EVALUATION OF EFFICACY OF MANAGEMENT PROTOCOL IN ALLERGIC RHINITIS

Authors

  • Shahid Ali Shah
  • Tahira Sajid
  • Muhammad Asif
  • Farida Khan
  • Tahir Haroon
  • Sohail Malik
  • Rehman Ghani

Abstract

Background: Allergic rhinitis represents a global health issue affecting between 10% to 25% ofthe world population, with increasing prevalence, resulting in a significant impact on quality oflife, multiple comorbidities and the considerable socio-economic burden. Majority of the patientsare younger than 30 years and it may be inherited. Symptoms typically occur as a result ofexposure to dust, dander or certain seasonal pollen. Lack of standardized management protocol isone of the major factors responsible for poor control of this condition. This study was designed toevaluate the patients suffering with allergic rhinitis and manage them with a protocol based on thepathogenesis of the condition. Method: This prospective study was conducted in the Departmentof Ear, Nose & Throat and Head & Neck Surgery, Ayub Teaching Hospital, Abbottabad, over aperiod of two years (2005 – 2006), to assess the efficacy of a standard protocol of treatmentdeveloped and followed in the department. 1167 patients, clinically diagnosed as suffering withallergic rhinitis, were evaluated and managed. Age ranged from 08 months to 64 years. All thepatients were prescribed medical treatment, divided into initial phase of 10 days to two weeksduration followed by a maintenance phase, and a regular follow-up schedule was maintained uptotwo years. Results: 634 (54.32%) patients were male and 533 (45.67%) were female. Age rangedfrom 08 months to 64 years, 85% being between 05 and 45 years. 91% of patients had symptomduration of 06 months to 03 years. 96% of the patients were getting treated on as required basis,whereas 98% had no educational sessions with the treating doctor, especially regarding preventivemeasures. Typical presentation in most of the patients was nasal obstruction, runny & itchy nose,post nasal drip and bouts of sneezing. 90.57% patients reported improvement in symptoms.53.21% patients had a relapse of symptoms at some stage during the study period. 37.53% patientshad surgery done for associated pathologies, mostly a DNS. Compliance regarding medicationwas more than 90% in the initial phase of treatment that dropped to 50% in the maintenance phase.93% of the patients tolerated the treatment well. Conclusion: Allergic rhinitis is a growingproblem worldwide. Optimal treatment protocol is still lacking especially in the developingcountries. Patient’s education on avoidance of allergens must be stressed. Associated problemsthat may need surgical treatment. Regular follow-up must be ensured to monitor the progress oftreatment as well as to identify patients who might be candidates for immunotherapy. Newermodalities of treatment need to be further explored. A team approach is mandatory in the presenceof symptoms related to lower respiratory tract.Key words : Allergic rhinitis; Treatment; Antihistamine; Intranasal corticosteroid; Surgery

References

Hussain I, Kline JN. DNA, the immune system, and atopic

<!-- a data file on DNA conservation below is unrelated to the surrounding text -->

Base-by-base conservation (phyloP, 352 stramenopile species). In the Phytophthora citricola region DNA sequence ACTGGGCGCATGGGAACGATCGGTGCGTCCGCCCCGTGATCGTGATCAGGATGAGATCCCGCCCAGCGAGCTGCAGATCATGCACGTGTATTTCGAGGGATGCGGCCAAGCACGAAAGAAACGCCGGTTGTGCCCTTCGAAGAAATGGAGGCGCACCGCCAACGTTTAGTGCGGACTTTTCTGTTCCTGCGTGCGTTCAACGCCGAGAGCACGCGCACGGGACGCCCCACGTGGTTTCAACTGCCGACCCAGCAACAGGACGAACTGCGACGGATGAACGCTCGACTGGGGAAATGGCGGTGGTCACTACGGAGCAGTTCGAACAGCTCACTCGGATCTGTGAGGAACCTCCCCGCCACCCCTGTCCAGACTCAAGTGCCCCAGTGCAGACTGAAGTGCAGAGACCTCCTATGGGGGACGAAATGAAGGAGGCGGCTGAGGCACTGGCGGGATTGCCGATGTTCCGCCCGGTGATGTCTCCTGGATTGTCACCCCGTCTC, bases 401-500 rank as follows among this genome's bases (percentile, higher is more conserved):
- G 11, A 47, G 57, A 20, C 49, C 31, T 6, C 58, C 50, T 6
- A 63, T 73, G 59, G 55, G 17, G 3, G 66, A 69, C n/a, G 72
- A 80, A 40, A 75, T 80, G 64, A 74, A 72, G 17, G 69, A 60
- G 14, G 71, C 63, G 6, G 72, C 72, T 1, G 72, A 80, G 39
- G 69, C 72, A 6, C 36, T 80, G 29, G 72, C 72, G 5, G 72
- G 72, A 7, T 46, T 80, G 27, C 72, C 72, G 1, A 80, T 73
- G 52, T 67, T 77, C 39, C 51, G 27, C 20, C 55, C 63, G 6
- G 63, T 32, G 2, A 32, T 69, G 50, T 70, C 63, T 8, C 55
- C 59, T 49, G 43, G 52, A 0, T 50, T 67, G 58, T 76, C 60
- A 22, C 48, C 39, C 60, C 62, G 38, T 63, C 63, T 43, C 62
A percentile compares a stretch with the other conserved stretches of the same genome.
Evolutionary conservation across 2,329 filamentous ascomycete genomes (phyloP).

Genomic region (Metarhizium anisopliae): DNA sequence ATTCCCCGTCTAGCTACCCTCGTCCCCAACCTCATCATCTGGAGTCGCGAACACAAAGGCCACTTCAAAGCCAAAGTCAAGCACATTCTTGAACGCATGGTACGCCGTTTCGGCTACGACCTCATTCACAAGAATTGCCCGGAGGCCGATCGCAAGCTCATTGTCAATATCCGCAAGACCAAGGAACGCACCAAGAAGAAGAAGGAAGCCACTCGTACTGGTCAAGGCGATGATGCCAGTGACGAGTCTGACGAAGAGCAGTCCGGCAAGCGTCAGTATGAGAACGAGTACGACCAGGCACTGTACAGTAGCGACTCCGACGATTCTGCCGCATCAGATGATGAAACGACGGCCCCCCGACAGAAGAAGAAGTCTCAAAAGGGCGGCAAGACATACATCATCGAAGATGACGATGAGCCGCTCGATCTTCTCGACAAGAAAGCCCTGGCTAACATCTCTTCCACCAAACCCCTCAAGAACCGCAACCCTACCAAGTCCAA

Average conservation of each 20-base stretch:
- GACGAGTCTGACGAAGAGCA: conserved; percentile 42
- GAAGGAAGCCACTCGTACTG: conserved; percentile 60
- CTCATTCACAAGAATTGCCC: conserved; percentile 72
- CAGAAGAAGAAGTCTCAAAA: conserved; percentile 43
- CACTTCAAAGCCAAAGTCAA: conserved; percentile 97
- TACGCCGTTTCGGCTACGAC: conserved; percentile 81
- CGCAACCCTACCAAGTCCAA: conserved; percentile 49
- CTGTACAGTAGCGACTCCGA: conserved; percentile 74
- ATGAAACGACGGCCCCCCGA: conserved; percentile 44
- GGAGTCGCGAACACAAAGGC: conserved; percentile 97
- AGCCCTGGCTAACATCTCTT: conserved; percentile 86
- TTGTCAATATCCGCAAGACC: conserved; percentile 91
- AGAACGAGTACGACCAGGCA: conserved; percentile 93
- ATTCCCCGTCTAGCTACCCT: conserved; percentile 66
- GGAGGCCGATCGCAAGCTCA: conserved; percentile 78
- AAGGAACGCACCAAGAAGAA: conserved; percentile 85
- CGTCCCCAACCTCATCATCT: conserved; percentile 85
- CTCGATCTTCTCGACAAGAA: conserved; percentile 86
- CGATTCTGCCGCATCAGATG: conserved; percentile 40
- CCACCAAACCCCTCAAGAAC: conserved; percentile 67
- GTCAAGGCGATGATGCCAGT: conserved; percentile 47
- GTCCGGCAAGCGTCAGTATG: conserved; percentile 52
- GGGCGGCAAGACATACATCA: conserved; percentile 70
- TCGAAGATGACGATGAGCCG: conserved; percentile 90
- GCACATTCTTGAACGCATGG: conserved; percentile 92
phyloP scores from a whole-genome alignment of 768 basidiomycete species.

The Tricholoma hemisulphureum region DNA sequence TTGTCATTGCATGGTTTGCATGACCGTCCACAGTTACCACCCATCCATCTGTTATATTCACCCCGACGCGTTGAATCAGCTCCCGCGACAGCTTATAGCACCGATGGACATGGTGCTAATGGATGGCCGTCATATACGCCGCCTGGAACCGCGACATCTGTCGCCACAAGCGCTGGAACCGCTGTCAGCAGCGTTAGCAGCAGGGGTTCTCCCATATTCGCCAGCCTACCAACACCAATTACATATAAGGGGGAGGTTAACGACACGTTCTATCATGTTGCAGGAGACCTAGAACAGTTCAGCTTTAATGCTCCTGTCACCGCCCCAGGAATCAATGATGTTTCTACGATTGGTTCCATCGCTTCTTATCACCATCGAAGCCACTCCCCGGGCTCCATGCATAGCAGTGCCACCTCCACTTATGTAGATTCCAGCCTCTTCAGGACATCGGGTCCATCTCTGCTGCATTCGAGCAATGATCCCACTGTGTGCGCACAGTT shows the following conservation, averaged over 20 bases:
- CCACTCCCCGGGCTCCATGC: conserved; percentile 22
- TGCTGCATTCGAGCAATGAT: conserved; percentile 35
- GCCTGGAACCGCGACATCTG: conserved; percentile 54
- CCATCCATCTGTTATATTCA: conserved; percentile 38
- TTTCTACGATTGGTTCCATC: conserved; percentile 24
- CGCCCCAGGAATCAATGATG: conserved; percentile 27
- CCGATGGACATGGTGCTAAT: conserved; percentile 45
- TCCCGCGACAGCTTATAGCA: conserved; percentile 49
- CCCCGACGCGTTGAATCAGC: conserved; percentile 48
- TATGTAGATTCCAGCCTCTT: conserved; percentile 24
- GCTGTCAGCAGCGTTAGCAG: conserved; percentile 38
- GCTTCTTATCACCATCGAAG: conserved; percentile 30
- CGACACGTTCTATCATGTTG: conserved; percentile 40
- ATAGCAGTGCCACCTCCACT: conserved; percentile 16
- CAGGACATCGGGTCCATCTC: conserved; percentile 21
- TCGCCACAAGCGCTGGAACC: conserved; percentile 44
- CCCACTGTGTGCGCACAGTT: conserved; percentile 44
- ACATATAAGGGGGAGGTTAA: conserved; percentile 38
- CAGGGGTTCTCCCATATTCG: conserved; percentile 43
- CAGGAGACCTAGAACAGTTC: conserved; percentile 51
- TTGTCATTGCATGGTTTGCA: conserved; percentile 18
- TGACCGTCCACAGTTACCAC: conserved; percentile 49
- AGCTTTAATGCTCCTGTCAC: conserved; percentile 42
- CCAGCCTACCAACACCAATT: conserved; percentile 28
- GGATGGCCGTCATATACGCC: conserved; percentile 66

disease. J Investig Dermatol Symp Proc 2004;9(1):23-8.)

Salib RJ, Drake-Lee A, HowarthPH. Allergic rhinitis: past,

present and the future. Clin Otolaryngol Allied Sci 2003;

(4):291-303.

Elango S. Recent trends in the diagnosis and management of

allergic rhinitis Med J Malaysia 2005;60(5):672-6.

Galant SP , Wilkinson R . Clinical prescribing of allergic

rhinitis medication in the preschool and young school-age

child: what are the options? BioDrugs 2001;15(7):453-63.

Van Cauwenberge P, Van Hoecke H. Management of allergic

rhinit is. B-ENT 2005;Suppl 1:45-62.

Peroni DG, Piacentini GL, Bodini A, Rigotti E, Pigozzi R,

Boner AL.Prevalence and risk factors for atopic dermatitis in

preschool children. Br J Dermatol 2007. [Epub ahead of

print]

Allison C, Fraser J. Grazax: an oral vaccine for the treatment

of grass pollen allergy (hay fever). Issues Emerg Health

Technol 2007;(107) :1-4.

Stafford CT . Allergic rhinitis. A useful guide to diagnosis

and treatment.Postgrad Med1987;;81(1):147-51.

9.Rosenwasser LJ. Treatment of allergic rhinitis. Am J Med

; 16:113.

Hadley JA. Evaluation and management of allergic rhinitis.

Med Clin North Am 1999;83(1):13-25.

Van Hoecke H, Vandenbulcke L , Van Cauwenberge P .

Histamine and leukotriene receptor antagonism in the

treatment of allergic rhinitis : an update. Drugs 2007;67(18):

-26.

Smith LJ. Diagnosis and treatment of allergic rhinitis. Nurse

Pract 1995;20(10):58-60.

Scadding GK. Corticosteroids in the treatment of pediatric

allergic rhinitis. J Allergy Clin Immunol2001;108(1 Suppl):

S59-64.

Reichmuth D, Lockey RF. Present and potential therapy for

allergic rhinitis: a review. Bio Drugs 2000;14(6):371-87.

Grossman J, Banov C, Bronsky EA, Nathan RA, Pearlman D,

Winder JA et al. Fluticasone propionate aqueous nasal spray

is safe and effective for children with seasonal allergic

rhinitis. Pediatrics 1993;92(4):594-9.

Koreck AI, Csoma Z , Bodai L , Ignacz F, Kenderessy AS,

Kadocsa E et al. Rhinophototherapy: a new therapeutic tool

for the management of allergic rhinitis. J Allergy Clin

Immunol2005;115(3):541-7.

Downloads

Most read articles by the same author(s)

<< < 1 2 3 4 > >>